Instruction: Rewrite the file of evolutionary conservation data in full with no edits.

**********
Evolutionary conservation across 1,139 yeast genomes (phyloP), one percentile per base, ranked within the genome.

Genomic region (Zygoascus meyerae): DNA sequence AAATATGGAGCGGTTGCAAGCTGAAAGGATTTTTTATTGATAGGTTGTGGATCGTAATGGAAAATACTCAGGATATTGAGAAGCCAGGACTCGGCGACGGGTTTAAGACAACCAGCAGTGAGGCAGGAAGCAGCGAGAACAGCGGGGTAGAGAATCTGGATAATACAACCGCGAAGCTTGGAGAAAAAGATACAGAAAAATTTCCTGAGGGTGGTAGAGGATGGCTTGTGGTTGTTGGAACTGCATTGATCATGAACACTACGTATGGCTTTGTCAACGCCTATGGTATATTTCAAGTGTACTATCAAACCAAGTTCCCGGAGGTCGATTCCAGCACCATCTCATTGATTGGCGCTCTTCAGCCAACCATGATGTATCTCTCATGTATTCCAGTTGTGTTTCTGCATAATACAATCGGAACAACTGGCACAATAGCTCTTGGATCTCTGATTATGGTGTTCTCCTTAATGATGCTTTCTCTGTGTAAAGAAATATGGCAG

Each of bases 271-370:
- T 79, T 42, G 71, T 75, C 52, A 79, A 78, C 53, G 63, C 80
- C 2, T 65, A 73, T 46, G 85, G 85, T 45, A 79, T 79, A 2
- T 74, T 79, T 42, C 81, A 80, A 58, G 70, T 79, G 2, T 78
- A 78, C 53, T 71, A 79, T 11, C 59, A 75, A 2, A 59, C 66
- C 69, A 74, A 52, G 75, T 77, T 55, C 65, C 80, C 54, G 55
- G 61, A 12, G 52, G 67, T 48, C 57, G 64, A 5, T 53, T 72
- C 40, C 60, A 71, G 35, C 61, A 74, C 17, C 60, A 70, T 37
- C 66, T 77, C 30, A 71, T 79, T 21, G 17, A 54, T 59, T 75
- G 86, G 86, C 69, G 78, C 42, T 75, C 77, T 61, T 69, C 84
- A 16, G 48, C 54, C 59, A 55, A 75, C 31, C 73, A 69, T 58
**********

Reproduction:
Evolutionary conservation across 1,139 yeast genomes (phyloP), one percentile per base, ranked within the genome.

Genomic region (Zygoascus meyerae): DNA sequence AAATATGGAGCGGTTGCAAGCTGAAAGGATTTTTTATTGATAGGTTGTGGATCGTAATGGAAAATACTCAGGATATTGAGAAGCCAGGACTCGGCGACGGGTTTAAGACAACCAGCAGTGAGGCAGGAAGCAGCGAGAACAGCGGGGTAGAGAATCTGGATAATACAACCGCGAAGCTTGGAGAAAAAGATACAGAAAAATTTCCTGAGGGTGGTAGAGGATGGCTTGTGGTTGTTGGAACTGCATTGATCATGAACACTACGTATGGCTTTGTCAACGCCTATGGTATATTTCAAGTGTACTATCAAACCAAGTTCCCGGAGGTCGATTCCAGCACCATCTCATTGATTGGCGCTCTTCAGCCAACCATGATGTATCTCTCATGTATTCCAGTTGTGTTTCTGCATAATACAATCGGAACAACTGGCACAATAGCTCTTGGATCTCTGATTATGGTGTTCTCCTTAATGATGCTTTCTCTGTGTAAAGAAATATGGCAG

Each of bases 271-370:
- T 79, T 42, G 71, T 75, C 52, A 79, A 78, C 53, G 63, C 80
- C 2, T 65, A 73, T 46, G 85, G 85, T 45, A 79, T 79, A 2
- T 74, T 79, T 42, C 81, A 80, A 58, G 70, T 79, G 2, T 78
- A 78, C 53, T 71, A 79, T 11, C 59, A 75, A 2, A 59, C 66
- C 69, A 74, A 52, G 75, T 77, T 55, C 65, C 80, C 54, G 55
- G 61, A 12, G 52, G 67, T 48, C 57, G 64, A 5, T 53, T 72
- C 40, C 60, A 71, G 35, C 61, A 74, C 17, C 60, A 70, T 37
- C 66, T 77, C 30, A 71, T 79, T 21, G 17, A 54, T 59, T 75
- G 86, G 86, C 69, G 78, C 42, T 75, C 77, T 61, T 69, C 84
- A 16, G 48, C 54, C 59, A 55, A 75, C 31, C 73, A 69, T 58